b – statistical method other than that recommended by Ma et al. (23).

References

1. Ma, T.H., Xu, C., Liao, S., McConnell, H., Jeong, B.S., and Won, C.D. (1996) In situ monitoring with the Tradescantia bioassays on the genotoxicity of gaseous emissions from a closed landfill site and an incinerator. Mutat Res, 359, 39-52.

2. Fomin, A., and Hafner, C. (1998) Evaluation of genotoxicity of emissions from municipal waste incinerators with Tradescantia-micronucleus bioassay (Trad-MCN). Mutat Res, 414, 139-148.

3. Monarca, S., Zanardini, A., Feretti, D., Falistocco, E., Antonelli, P., Resola, S., Moretti, M., Villarini, M., and Nardi, G. (1998) Mutagenicity and clastogenicity of gas stove emissions in bacterial and plant tests. Environ Mol Mutagen, 31, 402-408.

4. Monarca, S., Feretti, D., Zanardini, A., Moretti, M., Villarini, M., Spiegelhalder, B., Zerbini, I., Gelatti, U., and Lebbolo, E. (2001) Monitoring airborne genotoxicants in the rubber industry using genotoxicity tests and chemical analyses. Mutat Res, 490, 159-169.

5. Kim, J.K., Shin, H.S., Lee, J.H., and Lee, J.J. (2003) Genotoxic effects of volatile organic compounds in a chemical factory as evaluated by the Tradescantia micronucleus assay and by chemical analysis. Mutat Res, 541, 55-61.

6. Rodrigues, G.S., Pimentel, D., and Weinstein, L.H. (1998) In situ assessment of pesticide genotoxicity in an integrated pest management program I - Tradescantia micronucleus assay. Mutat Res, 412, 235-244.

7. Monarca, S., Feretti, D., Zanardini, A., Falistocco, E., and Nardi, G. (1999) Monitoring of mutagens in urban air samples. Mutat Res, 426, 189-192.

8. Isidori, M., Ferrara, M., Lavorgna, M., Nardelli, A., and Parrella, A. (2003) In situ monitoring of urban air in Southern Italy with the tradescantia micronucleus bioassay and semipermeable membrane devices (SPMDs). Chemosphere, 52, 121-126.

9. Klumpp, A., Ansel, W., Klumpp, G., Calatayud, V., Garrec, J.P., He, S., Penuelas, J., Ribas, A., Ro-Poulsen, H., Rasmussen, S., Sanz, M.J., and Vergne, P. (2006) Tradescantia micronucleus test indicates genotoxic potential of traffic emissions in European cities. Environ Pollut, 139, 515-522.

10. Villarini, M., Fatigoni, C., Dominici, L., Maestri, S., Ederli, L., Pasqualini, S., Monarca, S., and Moretti, M. (2009) Assessing the genotoxicity of urban air pollutants using two in situ plant bioassays. Environ Pollut, 157, 3354-3356.

11. Kim, J.K., Shin, H.S., Lee, Y.Y., and Lee, J.H. (2009) Genotoxicity evaluation of atmospheric environments of subway stations in Seoul using Tradescantia micronucleus assay. International Journal of Environment and Pollution, 39, 279-285.

12. Misik, M., Solenska, M., Micieta, K., Misikova, K., and Knasmuller, S. (2006) In situ monitoring of clastogenicity of ambient air in Bratislava, Slovakia using the Tradescantia micronucleus assay and pollen abortion assays. Mutat Res, 605, 1-6.

13. Solenska, M., Micieta, K., and Misik, M. (2006) Plant bioassays for an in situ monitoring of air near an industrial area and a municipal solid waste - Zilina (Slovakia). Environ Monit Assess, 115, 499-508.

14. Misik, M., Micieta, K., Solenska, M., Misikova, K., Pisarcikova, H., and Knasmuller, S. (2007) In situ biomonitoring of the genotoxic effects of mixed industrial emissions using the Tradescantia micronucleus and pollen abortion tests with wild life plants: demonstration of the efficacy of emission controls in an eastern European city. Environ Pollut, 145, 459-466.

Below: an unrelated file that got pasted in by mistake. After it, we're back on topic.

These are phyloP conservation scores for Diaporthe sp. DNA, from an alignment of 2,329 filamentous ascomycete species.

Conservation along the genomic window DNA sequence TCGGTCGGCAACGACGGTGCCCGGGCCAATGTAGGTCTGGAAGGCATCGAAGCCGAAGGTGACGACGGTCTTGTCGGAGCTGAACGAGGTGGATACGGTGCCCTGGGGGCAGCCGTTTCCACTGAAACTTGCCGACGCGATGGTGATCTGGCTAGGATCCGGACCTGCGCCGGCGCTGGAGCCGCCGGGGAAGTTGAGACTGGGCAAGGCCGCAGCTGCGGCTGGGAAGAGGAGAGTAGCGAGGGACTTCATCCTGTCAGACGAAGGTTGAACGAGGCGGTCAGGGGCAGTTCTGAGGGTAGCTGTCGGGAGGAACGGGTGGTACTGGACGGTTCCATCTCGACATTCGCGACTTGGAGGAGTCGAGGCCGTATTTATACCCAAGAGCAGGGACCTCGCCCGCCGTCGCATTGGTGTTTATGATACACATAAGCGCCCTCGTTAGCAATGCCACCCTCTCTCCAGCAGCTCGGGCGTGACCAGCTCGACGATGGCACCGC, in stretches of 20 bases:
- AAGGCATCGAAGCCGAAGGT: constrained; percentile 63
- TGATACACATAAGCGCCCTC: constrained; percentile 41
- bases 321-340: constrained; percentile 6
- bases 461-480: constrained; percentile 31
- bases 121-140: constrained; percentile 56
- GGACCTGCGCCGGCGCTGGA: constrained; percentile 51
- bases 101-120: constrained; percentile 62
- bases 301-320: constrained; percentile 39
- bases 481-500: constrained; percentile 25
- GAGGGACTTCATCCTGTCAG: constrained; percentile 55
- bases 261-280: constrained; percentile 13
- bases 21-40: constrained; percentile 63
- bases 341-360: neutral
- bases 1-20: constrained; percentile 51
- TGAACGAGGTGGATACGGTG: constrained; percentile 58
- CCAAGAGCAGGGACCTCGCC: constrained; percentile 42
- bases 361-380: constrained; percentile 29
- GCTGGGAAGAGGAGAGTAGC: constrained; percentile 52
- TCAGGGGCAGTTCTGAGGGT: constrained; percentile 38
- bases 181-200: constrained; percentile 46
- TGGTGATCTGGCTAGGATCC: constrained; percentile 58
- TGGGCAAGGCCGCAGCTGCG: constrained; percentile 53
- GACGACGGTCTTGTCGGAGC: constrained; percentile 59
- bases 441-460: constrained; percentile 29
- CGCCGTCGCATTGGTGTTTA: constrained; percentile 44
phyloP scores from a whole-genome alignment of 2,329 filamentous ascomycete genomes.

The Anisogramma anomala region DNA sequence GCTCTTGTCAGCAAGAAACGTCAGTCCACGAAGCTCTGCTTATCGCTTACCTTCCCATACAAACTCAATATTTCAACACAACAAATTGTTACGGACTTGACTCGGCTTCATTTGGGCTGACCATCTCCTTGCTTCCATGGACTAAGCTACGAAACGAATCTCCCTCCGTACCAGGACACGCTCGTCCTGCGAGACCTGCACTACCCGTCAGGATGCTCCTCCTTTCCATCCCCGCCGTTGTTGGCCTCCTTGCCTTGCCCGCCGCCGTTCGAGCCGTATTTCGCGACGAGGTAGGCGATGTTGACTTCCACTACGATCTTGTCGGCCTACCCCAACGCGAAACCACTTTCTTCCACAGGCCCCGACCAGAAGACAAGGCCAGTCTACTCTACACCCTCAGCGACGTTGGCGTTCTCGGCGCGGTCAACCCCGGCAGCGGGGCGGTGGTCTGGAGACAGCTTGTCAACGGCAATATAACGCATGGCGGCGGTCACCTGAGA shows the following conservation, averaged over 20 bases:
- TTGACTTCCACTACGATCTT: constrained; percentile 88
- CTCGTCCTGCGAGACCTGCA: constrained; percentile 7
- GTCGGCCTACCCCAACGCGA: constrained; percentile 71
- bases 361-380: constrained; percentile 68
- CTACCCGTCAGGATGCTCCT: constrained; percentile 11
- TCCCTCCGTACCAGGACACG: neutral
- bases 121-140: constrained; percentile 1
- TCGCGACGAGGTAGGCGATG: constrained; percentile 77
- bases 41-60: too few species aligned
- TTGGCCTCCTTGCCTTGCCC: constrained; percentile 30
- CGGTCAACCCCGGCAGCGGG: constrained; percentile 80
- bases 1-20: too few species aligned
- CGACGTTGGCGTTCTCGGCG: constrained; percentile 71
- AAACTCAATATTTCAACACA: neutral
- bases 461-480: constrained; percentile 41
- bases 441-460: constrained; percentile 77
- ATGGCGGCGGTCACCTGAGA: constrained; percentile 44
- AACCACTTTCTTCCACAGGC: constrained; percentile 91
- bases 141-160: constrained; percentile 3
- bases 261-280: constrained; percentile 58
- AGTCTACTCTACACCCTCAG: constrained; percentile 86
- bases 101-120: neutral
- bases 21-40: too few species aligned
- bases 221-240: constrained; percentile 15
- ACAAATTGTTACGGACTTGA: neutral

15. Batalha, J.R.F., Guimaraes, E.T., Lobo, D.J.A., Lichtenfels, A., Deur, T., Carvalho, H.A., Alves, E.S., Domingos, M., Rodrigues, G.S., and Saldiva, P.H.N. (1999) Exploring the clastogenic effects of air pollutants in Sao Paulo (Brazil) using the Tradescantia micronuclei assay. Mutat Res, 426, 229-232.

16. Guimaraes, E.T., Domingos, M., Alves, E.S., Caldini, N., Lobo, D.J.A., Lichtenfels, A., and Saldiva, P.H.N. (2000) Detection of the genotoxicity of air pollutants in and around the city of Sao Paulo (Brazil) with the Tradescantia-micronucleus (Trad-MCN) assay. Environ Exp Bot, 44, 1-8.

17. Carvalho-Oliveira, R., Pozo, R.M.K., Lobo, D.J.A., Lichtenfels, A., Martins-Junior, H.A., Bustilho, J., Salki, M., Sato, I.M., and Saldiva, P.H.N. (2005) Diesel emissions significantly influence composition and mutagenicity of ambient particles: a case study in Sao Paulo, Brazil. Environ Res, 98, 1-7.

18. Carreras, H.A., Pignata, M.L., and Saldiva, P.H.N. (2006) In situ monitoring of urban air in Cordoba, Argentina using the Tradescantia-micronucleus (Trad-MCN) bioassay. Atmos Environ, 40, 7824-7830.

19. Prajapati, S.K., and Tripathi, B.D. (2008) Assessing the genotoxicity of urban air pollutants in Varanasi City using Tradescantia micronucleus (Trad-MCN) bioassay. Environ Int, 34, 1092-1096.

20. Mariani, R.L., Jorge, M.P., Pereira, S.S., Melione, L.P., Carvalho-Oliveira, R., Ma, T.H., and Saldiva, P.H. (2009) Association between micronuclei frequency in pollen mother cells of Tradescantia and mortality due to cancer and cardiovascular diseases: a preliminary study in Sao Jose dos Campos, Brazil. Environ Pollut, 157, 1767-1770.

21. Meireles, J., Rocha, R., Costa, A., and Cerqueira, E. (2009) Genotoxic effects of vehicle traffic pollution as evaluated by micronuclei test in tradescantia (Trad-MCN). Mutat Res, 675, 46-50.

22. Savoia, E.J.L., Domingos, M., Guimaraes, E.T., Brumati, F., and Saldiva, P.H.N. (2009) Biomonitoring genotoxic risks under the urban weather conditions and polluted atmosphere in Santo Andre, SP, Brazil, through Trad-MCN bioassay. Ecotoxicol Environ Saf, 72, 255-260.

23. Ma, T.H., Cabrera, G.L., Chen, R., Gill, B.S., Sandhu, S.S., Vandenberg, A.L., and Salamone, M.F. (1994) Tradescantia micronucleus bioassay. Mutat Res, 310, 221-230.






База данных защищена авторским правом ©shkola.of.by 2016
звярнуцца да адміністрацыі

    Галоўная старонка